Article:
9 October 2017: A letter from health and alcohol experts has today been published in the Daily Mail, in which they raise their concerns about changes to the guidance issued to alcohol producers by the Portman Group in relation to alcohol labelling. The text of the letter is below.
Since 2007, following a voluntary agreement, alcohol labels in the UK have displayed the unit content, the lower risk limits for consumption and a pregnancy message. In January 2016 the UK’s four Chief Medical Officers introduced new drinking guidelines. The recommendation followed a thorough review of the latest evidence carried out by independent scientific experts, the first review of its kind for 20 years. The CMOs advise that to keep risks low, it is safest for both men and women not to regularly drink more than 14 units a week.
Since the introduction of the new guidelines, however, the Portman Group, the alcohol industry-funded body which advises producers on labelling, has now removed its recommendation that producers display the low-risk guidelines on their labels, and no other alcohol industry trade association has published guidance to their members in which they recommend communicating the guidelines.
With alcohol related hospital admissions standing at over one million a year, this is clearly very concerning. We all have a right to know the guidelines, so that we can make informed choices about our drinking. By no longer displaying the lower risk guidelines, the alcohol industry are denying people the information they need.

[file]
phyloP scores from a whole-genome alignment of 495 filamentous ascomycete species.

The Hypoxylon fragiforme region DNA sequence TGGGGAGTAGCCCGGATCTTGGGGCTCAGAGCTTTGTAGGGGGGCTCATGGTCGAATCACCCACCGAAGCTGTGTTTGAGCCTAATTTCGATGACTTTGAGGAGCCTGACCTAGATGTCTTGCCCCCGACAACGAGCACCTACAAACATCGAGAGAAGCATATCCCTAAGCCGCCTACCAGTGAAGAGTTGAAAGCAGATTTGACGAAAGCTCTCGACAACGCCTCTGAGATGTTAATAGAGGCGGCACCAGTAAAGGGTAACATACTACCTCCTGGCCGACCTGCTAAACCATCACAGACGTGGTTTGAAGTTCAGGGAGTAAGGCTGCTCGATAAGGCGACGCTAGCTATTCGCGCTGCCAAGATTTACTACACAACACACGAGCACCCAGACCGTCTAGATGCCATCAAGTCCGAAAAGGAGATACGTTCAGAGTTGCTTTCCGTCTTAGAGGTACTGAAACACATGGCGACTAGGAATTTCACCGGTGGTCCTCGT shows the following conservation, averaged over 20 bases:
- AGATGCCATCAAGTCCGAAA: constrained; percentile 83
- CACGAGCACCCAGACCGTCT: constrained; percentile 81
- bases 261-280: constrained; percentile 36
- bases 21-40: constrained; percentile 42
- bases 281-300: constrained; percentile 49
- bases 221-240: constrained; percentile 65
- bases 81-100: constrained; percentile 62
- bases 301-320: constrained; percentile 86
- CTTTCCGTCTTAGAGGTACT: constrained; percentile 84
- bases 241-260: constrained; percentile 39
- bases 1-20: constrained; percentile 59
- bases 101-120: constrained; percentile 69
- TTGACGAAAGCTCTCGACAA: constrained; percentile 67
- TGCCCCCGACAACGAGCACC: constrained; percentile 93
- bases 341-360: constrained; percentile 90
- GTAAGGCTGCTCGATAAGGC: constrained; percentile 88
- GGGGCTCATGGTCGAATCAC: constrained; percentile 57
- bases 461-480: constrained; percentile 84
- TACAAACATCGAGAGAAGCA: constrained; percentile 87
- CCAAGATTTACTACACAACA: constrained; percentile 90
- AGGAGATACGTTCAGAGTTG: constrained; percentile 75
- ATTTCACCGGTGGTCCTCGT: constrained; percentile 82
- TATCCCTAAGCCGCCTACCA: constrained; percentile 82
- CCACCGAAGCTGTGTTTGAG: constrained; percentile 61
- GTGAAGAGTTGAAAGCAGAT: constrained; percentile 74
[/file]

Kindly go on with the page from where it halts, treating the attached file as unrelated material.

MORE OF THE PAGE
Alcohol is linked with over 60 diseases and illnesses, including heart disease, liver disease, cancer and depression. Indeed, the change in guidelines was influenced by strengthening evidence of the link between alcohol and seven different types of cancer.
The Government should now introduce compulsory health labelling on all alcohol products, to ensure that drinkers are clear on what constitutes low risk drinking. As well as informing consumers of the guidelines, labels should also outline the specific health risks associated with alcohol, and signpost to independent sources of advice on alcohol and health, such as the NHS website.
Dr Adrian Boyle, Royal College of Emergency Medicine
Professor Colin Drummond, Royal College of Psychiatrists
Professor Frank Murray, Royal College of Physicians of Ireland
Professor Jane Dacre, Royal College of Physicians of London
Shirley Cramer CBE, Royal Society for Public Health
Professor Woody Caan, Faculty of Public Health
Dr Dominique Florin, Medical Council on Alcohol
Dr Kieran Moriarty, British Society of Gastroenterology
Andrew Furber, Association of Directors of Public Health
Professor Graeme Alexander, British Association for the Study of the Liver
Professor Roger Williams, Foundation for Liver Research
Colin Shevills, Balance, the North East Alcohol Office
Katherine Brown, Institute of Alcohol Studies
Alison Douglas, Alcohol Focus Scotland
Dr Eric Carlin, Scottish Health Action on Alcohol Problems
Richard Piper, Alcohol Research UK
Jonathan Shepherd, Crime and Security Research Institute, Cardiff University
Professor Robin Touquet, Imperial College London & St Mary’s Hospital Paddington
Dr Chris Record, Newcastle University
Terry Martin, Alcohelp
Nigel Bongard, Alcohelp
Mark Shepperd, Turning Point
Justina Murray, Scottish Families Affected by Alcohol and Drugs
John Jolly, Blenheim CDP